Ep. #1082 - The Keys to Building A Relationship with Your Audience
In today’s episode of Startup Hustle, you can get the keys to building a relationship with your audience from the pros. Lauren Conaway welcomes Lisa Laporte‘s insights. The CEO of TWiT TV is excited to tackle the value of content, audio, and hosts to connect with your audience.
Covered In This Episode
Create a space that people want to interact with. How can you do that? And what are the keys to building a relationship with your audience?
Join Lauren and Lisa as they dive into the nitty gritty of it all. Moreover, they discuss the quality standard for your content and audio to achieve your goals. And the things that entrepreneurs should know before creating a podcast.
It’s a session you don’t want to miss! Listen to this Startup Hustle episode now.
- Lisa’s journey from corporate controller to entrepreneur (02:29)
- Is it true that the backbone of a business is the accountant? (05:45)
- Stumbling upon TWiT TV (08:24)
- What is TWiT TV? (10:56)
- How to connect with your audience and ask them questions (14:24)
- Things that podcasters should know about audience engagement (20:34)
- Putting together a show that connects with people (22:43)
- Building trust with your audience (25:19)
- Building an organization built on the values that you believe in (33:44)
- The vision board for Twit TV’s future (35:22)
- Lisa’s advice to founders who want to launch podcasts (38:24)
You just can’t be afraid to try things. And I’ve never been afraid . . . So I think people need to be curious. They need to always be learning.– Lisa Laporte
I believe you’ve got to pay attention to the content. And, for anyone out there that is considering a podcast, audio is king. If it doesn’t sound good, stop, reset, and make sure it sounds really good.– Lisa Laporte
Being able to admit your own failures or being able to get vulnerable with your eyes and just say, hey, we’re not perfect. We’re not a monolith. We’re not the end-all-be-all of everything.– Lauren Conaway
What’s the first step to creating a great product? Build a software development team quickly and affordably at Full Scale. Gain access to highly qualified developers, testers, and leaders who only work on your project. Use the proprietary platform to define your needs in just two minutes.
Now, you should also check out the services of our Startup Hustle partners. They can help your business succeed.
Following is an auto-generated text transcript of this episode. Apologies for any errors!
Lauren Conaway 00:01
And we’re back. Thank you for joining us for yet another episode of the Startup Hustle podcast. I’m your host, Lauren Conaway, founder and CEO of InnovateHER KC. And, of course, I have to tell you about today’s episode sponsor. Today’s episode of Startup Hustle is powered by FullScale.io. Hiring software developers is difficult, but Full Scale can help you build a software team quickly and affordably. And they have the platform to help you manage that team. Visit FullScale.io to learn more. All right, friends. So this guest is going to talk about a lot of things, I imagine because she wears many hats and she has a lot of skills. And she has a really, really interesting background. Our guest today, her professional career spans over three years as a corporate controller, CFO, consultant, and co-founder. She’s worked in all kinds of businesses, and she has a love of startups. And I’m really, really excited today to welcome to the show Lisa Laporte, CEO of Twitch TV. Lisa, thanks so much for joining us.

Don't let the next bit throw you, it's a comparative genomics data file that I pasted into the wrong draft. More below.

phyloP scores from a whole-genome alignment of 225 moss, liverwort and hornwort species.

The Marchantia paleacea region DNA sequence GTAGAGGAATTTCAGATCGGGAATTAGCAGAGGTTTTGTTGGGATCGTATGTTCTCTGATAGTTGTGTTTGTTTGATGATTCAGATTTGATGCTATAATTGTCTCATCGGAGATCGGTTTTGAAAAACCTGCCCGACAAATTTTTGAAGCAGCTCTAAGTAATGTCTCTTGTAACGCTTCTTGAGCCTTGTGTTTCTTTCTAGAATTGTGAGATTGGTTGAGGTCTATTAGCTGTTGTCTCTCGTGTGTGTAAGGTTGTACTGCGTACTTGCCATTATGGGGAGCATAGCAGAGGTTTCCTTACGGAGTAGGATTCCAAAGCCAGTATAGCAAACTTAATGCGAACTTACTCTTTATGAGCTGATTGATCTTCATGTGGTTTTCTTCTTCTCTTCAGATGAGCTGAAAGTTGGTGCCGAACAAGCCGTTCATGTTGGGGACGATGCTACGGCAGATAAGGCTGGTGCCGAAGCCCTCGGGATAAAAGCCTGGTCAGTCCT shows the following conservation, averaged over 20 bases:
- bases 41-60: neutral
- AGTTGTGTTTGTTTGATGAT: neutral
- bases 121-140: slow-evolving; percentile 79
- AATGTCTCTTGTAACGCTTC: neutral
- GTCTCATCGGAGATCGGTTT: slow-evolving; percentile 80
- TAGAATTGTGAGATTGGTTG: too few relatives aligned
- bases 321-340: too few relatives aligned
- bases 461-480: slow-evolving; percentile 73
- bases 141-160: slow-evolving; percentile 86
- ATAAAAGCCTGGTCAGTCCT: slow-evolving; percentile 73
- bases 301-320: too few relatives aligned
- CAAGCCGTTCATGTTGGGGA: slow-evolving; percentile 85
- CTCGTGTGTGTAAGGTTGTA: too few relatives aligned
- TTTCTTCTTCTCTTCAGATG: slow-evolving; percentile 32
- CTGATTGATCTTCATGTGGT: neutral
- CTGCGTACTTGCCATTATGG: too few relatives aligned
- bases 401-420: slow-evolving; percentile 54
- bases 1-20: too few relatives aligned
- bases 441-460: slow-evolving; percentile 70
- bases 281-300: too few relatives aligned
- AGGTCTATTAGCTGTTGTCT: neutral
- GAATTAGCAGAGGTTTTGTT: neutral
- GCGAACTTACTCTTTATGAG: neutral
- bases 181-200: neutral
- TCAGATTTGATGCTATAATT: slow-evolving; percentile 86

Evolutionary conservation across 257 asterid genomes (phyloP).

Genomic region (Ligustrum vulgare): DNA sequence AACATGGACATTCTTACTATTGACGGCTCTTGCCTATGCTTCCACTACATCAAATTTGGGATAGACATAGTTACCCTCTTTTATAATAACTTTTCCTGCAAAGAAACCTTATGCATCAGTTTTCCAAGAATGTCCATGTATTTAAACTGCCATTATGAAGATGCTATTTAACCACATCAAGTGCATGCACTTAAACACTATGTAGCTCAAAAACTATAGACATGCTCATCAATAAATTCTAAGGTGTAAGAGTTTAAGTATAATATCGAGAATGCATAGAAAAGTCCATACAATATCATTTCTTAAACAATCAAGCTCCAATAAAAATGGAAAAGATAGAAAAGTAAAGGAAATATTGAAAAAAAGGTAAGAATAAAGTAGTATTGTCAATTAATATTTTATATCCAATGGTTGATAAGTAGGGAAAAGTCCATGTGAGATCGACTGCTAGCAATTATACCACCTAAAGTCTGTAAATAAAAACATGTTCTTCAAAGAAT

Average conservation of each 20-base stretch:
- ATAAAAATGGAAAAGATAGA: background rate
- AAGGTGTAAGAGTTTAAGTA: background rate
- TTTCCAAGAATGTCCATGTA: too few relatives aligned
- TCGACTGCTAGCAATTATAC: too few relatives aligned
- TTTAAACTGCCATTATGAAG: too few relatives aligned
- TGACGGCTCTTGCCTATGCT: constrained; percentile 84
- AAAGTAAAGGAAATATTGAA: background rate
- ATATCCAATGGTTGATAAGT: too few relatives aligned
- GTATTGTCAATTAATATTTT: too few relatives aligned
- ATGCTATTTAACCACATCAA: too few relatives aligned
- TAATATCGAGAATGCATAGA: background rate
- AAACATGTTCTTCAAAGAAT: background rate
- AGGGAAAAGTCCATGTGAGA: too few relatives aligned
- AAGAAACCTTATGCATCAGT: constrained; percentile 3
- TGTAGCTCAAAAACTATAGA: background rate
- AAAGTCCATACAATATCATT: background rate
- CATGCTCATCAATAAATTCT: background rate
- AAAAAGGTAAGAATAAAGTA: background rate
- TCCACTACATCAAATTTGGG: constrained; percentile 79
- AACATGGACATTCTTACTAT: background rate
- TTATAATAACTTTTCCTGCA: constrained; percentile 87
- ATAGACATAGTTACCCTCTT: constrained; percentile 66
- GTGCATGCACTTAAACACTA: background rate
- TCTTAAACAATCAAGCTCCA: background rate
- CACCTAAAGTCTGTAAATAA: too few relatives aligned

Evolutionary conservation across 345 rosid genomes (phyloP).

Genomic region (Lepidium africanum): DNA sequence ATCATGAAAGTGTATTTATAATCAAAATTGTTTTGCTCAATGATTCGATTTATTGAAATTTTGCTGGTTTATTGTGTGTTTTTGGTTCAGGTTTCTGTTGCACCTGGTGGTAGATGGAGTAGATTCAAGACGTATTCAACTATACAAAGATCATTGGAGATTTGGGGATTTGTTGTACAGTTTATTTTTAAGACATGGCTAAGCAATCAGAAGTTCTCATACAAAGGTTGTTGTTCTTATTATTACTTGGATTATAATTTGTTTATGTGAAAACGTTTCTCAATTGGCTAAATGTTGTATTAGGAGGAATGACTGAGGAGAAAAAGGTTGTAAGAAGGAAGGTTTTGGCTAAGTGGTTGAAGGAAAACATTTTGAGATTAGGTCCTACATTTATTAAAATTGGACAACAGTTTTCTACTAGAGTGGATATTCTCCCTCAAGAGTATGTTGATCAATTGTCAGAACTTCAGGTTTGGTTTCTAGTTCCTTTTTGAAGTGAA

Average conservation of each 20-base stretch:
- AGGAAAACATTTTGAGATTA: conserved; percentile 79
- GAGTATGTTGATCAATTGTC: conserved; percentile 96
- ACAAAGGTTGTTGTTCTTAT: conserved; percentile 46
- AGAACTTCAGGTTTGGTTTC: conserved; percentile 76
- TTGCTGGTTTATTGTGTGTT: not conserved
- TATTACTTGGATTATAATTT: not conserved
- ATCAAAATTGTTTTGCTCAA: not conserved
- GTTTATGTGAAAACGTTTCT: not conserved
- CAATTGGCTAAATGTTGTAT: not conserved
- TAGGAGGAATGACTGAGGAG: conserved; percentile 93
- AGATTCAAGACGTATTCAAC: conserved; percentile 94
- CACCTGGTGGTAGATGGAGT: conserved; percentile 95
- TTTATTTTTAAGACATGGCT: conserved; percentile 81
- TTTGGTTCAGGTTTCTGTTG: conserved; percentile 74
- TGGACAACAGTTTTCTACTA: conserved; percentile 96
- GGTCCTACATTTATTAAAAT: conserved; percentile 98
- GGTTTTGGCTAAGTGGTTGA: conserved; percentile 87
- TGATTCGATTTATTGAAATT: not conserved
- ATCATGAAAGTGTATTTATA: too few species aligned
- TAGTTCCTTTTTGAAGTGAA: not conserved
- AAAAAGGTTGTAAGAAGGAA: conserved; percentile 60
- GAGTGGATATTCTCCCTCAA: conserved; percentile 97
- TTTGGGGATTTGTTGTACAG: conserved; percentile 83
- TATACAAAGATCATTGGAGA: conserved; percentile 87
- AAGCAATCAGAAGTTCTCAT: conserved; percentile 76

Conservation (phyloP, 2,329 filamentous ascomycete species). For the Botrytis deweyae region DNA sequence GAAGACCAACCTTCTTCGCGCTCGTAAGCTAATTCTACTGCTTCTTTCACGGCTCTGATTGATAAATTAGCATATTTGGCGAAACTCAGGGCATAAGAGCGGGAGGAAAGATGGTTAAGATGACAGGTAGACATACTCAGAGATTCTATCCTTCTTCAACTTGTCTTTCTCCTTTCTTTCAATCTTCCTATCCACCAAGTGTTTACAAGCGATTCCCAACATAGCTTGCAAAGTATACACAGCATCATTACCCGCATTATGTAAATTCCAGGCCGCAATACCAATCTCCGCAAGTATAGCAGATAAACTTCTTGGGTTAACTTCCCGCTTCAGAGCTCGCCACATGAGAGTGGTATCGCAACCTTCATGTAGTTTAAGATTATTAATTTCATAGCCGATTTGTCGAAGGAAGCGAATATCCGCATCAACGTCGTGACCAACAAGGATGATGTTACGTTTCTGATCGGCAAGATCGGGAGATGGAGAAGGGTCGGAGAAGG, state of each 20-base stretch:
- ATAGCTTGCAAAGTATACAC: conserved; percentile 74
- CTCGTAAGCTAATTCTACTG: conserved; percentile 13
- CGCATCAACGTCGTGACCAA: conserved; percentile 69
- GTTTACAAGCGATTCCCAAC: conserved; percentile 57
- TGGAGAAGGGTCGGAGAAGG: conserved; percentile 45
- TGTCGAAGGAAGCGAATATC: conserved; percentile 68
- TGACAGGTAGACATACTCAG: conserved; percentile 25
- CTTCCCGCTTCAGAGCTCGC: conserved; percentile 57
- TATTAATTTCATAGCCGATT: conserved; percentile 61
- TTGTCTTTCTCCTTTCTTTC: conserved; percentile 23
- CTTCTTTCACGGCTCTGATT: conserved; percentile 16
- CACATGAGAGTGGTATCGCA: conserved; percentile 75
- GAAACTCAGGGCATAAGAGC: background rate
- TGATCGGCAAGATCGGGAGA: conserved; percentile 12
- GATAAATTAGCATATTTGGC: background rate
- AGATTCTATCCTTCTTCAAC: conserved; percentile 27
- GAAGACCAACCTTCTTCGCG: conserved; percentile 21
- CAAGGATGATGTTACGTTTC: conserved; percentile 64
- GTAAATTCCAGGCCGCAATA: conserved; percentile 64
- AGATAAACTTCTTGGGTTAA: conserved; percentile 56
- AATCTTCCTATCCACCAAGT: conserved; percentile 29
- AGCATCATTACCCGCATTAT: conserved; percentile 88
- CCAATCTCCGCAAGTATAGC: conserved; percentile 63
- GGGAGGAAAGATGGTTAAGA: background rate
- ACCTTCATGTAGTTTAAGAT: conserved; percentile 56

Lisa Laporte 01:02
Well, I appreciate you having me on your show. For sure.
Lauren Conaway 01:04
This is gonna be a good one. I love it when you get people who are like double, triple, quintuple, six triple threats in the business world. Because that means that we get to have a really, really good conversation, right?
Lisa Laporte 01:16
Absolutely. And I have never wanted to be bored. And I tend to leave companies when they get too large because I’m gonna shove you in a box, and I don’t want to be in a box. I want to be able to do whatever I’m inspired to do.
Lauren Conaway 01:29
Oh, I love that. I want to give it up like I’m giving an air hug right now. You can’t; y’all can’t see me. But Lisa, I’m giving her an air hug because I’m like, yes, that sounds wonderful. And let’s not be bored. Let’s do different things. And let’s not be in a box. But I want to hear more about that. Lisa, so I’m going to ask you the first question. Tell us about your journey.
Lisa Laporte 01:49